“It’s the right move, especially with all the growth in Plano,” said Suzy Sloan Jones, executive director of the ArtCentre of Plano. “With Toyota, Liberty Mutual, and FedEx headquarters moving to this community, those people will be looking for things to do with the arts.”

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Hungry? Don’t have plans for lunch? Vivo Realty is hosting two fabulous Broker Open Houses today. These two tremendous properties in Plano have a lot going for them, but if you need any more incentive to come out and perhaps even bring a buyer, there will be a drawing at 1712 Glenwick.

Honestly, that party porch and pool looks like the perfect spot to relax in the middle of a busy day. I just wish I could bring my swimsuit for a dip!

Are there any other open houses you wouldn’t miss for the world?

Easy Slider Food Truck is one of the vendors interested in the proposed Plano food truck park. Photo: Miley Holmes

Easy Slider Truck is one of the vendors interested in the proposed Plano food truck park. All photos: Miley Holmes

Plano is one step closer to getting a food truck park this week with the approval of a special use permit and preliminary site plan by the Planning and Zoning Commission.

Hub Streat, the proposed food truck park and restaurant concept, is slated to sit at the corner of 14th Street and M Avenue on a vacant 1.6-acre piece of land just east of downtown Plano. The proposal passed unanimously and will go before city council for final approval soon.

Hub Streat will be anchored by a restaurant created from former shipping containers with space surrounding it for two or three food trucks, live music and entertainment, and seating.

James West, founder and president of Hub Streat, told the P&Z commission, “What I’m trying to do here is take several facets and put them in one venue, and part of that is the food trucks, because they attract a lot of excitement.”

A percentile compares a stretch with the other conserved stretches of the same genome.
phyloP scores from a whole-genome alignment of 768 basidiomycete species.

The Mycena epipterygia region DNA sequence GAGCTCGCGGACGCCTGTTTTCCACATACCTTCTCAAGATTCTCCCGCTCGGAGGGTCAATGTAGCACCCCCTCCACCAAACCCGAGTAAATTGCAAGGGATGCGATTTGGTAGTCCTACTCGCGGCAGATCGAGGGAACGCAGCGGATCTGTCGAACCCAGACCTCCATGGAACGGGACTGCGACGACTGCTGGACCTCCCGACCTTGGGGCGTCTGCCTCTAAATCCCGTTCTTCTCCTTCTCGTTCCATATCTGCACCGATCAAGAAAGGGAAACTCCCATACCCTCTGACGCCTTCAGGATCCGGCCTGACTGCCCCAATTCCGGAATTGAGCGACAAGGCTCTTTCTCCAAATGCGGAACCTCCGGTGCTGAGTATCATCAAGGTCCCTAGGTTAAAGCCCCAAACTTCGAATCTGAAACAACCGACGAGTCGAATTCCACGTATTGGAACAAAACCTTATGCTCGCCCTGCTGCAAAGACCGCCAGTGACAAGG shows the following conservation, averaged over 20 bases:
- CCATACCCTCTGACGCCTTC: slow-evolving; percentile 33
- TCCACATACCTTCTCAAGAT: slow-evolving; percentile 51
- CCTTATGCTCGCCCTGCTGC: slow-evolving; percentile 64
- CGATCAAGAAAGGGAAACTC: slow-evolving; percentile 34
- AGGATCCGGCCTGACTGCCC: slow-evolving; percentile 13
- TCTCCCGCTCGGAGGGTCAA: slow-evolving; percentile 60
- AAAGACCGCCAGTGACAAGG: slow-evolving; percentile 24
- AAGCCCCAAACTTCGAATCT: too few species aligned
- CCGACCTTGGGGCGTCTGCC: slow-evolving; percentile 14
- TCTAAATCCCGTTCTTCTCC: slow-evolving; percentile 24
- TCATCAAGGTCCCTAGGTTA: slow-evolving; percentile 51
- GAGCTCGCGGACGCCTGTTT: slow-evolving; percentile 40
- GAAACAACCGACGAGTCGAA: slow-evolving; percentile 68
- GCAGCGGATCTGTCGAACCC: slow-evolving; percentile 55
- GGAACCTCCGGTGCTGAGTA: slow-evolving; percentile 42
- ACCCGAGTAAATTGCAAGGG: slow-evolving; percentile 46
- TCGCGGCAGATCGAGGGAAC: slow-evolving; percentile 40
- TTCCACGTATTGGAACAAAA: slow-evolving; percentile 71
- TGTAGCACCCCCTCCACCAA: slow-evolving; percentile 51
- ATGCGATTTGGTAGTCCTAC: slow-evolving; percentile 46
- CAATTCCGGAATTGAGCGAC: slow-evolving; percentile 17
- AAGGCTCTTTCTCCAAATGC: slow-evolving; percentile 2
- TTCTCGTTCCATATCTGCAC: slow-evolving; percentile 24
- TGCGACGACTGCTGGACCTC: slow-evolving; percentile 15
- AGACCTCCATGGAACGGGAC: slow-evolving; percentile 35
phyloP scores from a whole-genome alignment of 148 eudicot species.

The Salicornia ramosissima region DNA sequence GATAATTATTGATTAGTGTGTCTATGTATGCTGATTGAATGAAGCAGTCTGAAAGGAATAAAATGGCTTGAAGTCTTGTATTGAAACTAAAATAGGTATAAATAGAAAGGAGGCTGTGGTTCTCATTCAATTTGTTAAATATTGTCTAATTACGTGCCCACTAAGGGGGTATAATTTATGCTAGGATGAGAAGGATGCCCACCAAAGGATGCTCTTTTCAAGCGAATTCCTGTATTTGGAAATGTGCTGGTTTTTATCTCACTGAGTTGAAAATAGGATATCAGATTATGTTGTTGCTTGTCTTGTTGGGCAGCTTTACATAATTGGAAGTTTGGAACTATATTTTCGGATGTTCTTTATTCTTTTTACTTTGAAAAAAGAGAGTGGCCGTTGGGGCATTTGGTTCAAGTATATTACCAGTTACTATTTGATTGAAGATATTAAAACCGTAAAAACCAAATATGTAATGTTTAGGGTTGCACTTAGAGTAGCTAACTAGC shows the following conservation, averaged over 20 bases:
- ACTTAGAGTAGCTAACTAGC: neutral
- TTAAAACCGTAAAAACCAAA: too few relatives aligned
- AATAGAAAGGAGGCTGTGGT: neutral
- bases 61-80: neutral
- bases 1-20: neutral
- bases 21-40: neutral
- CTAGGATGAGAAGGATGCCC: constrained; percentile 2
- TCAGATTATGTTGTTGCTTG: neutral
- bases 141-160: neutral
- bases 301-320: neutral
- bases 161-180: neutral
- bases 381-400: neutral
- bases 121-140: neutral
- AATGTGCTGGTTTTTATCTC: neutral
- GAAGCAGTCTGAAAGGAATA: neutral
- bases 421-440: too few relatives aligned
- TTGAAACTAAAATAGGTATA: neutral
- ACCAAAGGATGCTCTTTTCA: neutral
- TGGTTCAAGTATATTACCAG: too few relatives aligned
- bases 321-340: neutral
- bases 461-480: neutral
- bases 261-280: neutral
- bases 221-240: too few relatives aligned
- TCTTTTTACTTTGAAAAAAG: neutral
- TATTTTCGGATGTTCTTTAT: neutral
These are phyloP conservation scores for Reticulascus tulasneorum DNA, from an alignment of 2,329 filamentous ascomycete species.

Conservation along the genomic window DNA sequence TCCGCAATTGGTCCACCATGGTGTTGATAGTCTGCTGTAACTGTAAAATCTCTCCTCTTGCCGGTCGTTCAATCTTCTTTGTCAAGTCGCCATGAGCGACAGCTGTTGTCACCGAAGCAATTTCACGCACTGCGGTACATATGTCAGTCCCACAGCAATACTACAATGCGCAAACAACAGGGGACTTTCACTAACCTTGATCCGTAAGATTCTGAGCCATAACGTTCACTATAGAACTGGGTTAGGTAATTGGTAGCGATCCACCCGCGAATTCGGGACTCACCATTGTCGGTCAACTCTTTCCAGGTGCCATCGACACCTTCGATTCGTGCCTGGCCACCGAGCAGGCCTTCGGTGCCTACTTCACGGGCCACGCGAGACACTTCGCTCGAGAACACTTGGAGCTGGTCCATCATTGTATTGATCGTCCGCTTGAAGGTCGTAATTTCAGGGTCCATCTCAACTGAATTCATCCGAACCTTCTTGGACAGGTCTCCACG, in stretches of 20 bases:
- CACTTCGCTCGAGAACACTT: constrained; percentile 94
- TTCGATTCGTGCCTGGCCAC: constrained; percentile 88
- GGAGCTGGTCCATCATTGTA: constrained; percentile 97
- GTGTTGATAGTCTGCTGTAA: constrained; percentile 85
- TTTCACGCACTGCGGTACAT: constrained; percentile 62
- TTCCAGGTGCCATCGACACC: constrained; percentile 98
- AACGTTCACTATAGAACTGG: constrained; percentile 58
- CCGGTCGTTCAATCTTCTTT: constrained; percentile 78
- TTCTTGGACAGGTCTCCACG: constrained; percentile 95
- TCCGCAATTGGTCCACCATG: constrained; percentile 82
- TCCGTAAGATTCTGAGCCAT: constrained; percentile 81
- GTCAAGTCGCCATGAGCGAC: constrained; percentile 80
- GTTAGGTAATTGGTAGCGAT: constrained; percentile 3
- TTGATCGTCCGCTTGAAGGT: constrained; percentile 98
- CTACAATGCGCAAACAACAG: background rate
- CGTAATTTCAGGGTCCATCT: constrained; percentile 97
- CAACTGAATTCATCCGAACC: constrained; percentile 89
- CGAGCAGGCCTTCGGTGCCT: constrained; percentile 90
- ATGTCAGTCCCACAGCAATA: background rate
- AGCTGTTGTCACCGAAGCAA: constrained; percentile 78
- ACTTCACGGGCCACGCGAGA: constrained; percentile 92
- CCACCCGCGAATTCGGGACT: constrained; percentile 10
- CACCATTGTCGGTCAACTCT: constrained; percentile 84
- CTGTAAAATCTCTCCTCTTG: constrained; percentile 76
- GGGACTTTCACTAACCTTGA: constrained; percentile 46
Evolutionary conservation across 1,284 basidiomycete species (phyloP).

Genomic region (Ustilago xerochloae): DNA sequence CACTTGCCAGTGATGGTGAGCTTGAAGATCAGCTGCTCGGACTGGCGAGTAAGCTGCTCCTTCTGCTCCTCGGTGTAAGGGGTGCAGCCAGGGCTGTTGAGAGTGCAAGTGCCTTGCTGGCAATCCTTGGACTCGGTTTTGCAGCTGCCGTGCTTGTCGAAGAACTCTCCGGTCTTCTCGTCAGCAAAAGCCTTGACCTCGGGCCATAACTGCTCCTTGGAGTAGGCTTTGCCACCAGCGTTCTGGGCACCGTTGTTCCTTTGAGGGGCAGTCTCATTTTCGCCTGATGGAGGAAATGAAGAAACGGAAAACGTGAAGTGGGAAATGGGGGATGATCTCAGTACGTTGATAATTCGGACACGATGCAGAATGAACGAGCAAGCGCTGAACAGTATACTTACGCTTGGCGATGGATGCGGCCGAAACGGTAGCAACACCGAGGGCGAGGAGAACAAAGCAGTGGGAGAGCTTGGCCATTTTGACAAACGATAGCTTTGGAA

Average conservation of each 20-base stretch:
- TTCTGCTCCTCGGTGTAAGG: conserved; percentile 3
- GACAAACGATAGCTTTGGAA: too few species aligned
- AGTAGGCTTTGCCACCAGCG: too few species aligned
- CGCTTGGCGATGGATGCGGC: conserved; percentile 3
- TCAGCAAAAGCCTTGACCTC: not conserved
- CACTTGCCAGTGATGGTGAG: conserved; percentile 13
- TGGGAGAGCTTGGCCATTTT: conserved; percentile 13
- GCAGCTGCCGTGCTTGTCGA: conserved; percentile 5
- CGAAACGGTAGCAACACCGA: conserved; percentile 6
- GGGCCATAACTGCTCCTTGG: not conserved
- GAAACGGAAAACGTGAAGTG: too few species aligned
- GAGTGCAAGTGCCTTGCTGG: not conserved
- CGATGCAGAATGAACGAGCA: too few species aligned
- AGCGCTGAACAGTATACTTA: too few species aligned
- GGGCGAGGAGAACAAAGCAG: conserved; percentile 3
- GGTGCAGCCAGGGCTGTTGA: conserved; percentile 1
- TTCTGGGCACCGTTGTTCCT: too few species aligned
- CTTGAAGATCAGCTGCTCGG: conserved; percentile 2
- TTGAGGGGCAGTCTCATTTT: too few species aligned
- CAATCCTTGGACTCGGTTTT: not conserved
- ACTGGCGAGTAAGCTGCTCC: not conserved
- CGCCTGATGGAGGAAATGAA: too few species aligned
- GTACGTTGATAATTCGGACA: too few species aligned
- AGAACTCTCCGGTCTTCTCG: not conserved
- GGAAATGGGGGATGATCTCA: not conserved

Easy Slider Truck was one of the early arrivals on the Dallas food truck scene, and co-owner Miley Holmes said if the Plano food truck park becomes a reality, her teal, stars-and-stripes truck will be there.

“We are super excited—Plano is a tremendous market for us,” she said. “We have a permit to operate there and we visit offices and schools and other events already. People are hungry for food trucks there and we’d love to be a part of it.”

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Toyota groundbreaking 1.20.2015

At a ceremonial groundbreaking Tuesday, about 100 attendees watched as a Toyota Tundra truck moved the first shovels of dirt for the Japanese automaker’s $350 million North American headquarters in West Plano.

The relocation of Toyota Motor Corp.’s $350 million headquarters to Plano from Southern California was North Texas’ biggest corporate relocation of 2014. By the time construction is complete in late 2016 or early 2017, some 4,000 jobs will have been created at or moved to the 100-acre campus, including transfers from California, New York, and other states. Plus, for every one of the jobs Toyota brings to Plano, four more jobs will be created.

That’s a colossal business opportunity for Collin County realtors, who are getting ready to be a part of finding homes for those who need it. The company’s 1 million-square-foot campus is located off the Sam Rayburn Tollway and Legacy Drive in Plano, and many of the corporate employees will want to live close to that area.

“We’re all gearing up for it and we are ready to take them on, whether they’re going into Plano or Uptown,” said David Maez, broker and co-owner at VIVO Realty. “Another thing we’re going to see is all the corporations that do business with Toyota moving to the area. You’ll be adding all those other jobs and people to the area.” Jump to read more!

Toyota Executives groundbreaking

Toyota CEO Jim Lentz, President and CEO Michael Groff, and Plano Mayor Harry LaRosiliere (center). All photos courtesy of WFAA-TV.

 

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Clair Cannon and her champion show dog, Bebe the Boxer.

Clair Cannon and her champion show dog, Bebe the Boxer.

 

What a wonderful idea to help build camaraderie in a dog-eat-dog industry. Besides helping turn around what could have been a “ruff” day, VIVO Realty helped agents “paws” and reflect on what’s really important: best friends, specifically man’s best friend.

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SUBURBIA

We already told you about the #VIVOLOVESPLANO contest, but just in case you forgot to enter, you need to get your winning submission posted tomorrow!

We love Vivo Realty Group, as they work hard for their clients and know Plano like nobody else! So, of course, Vivo wanted to celebrate Dallas’ most famous burb with a cool giveaway: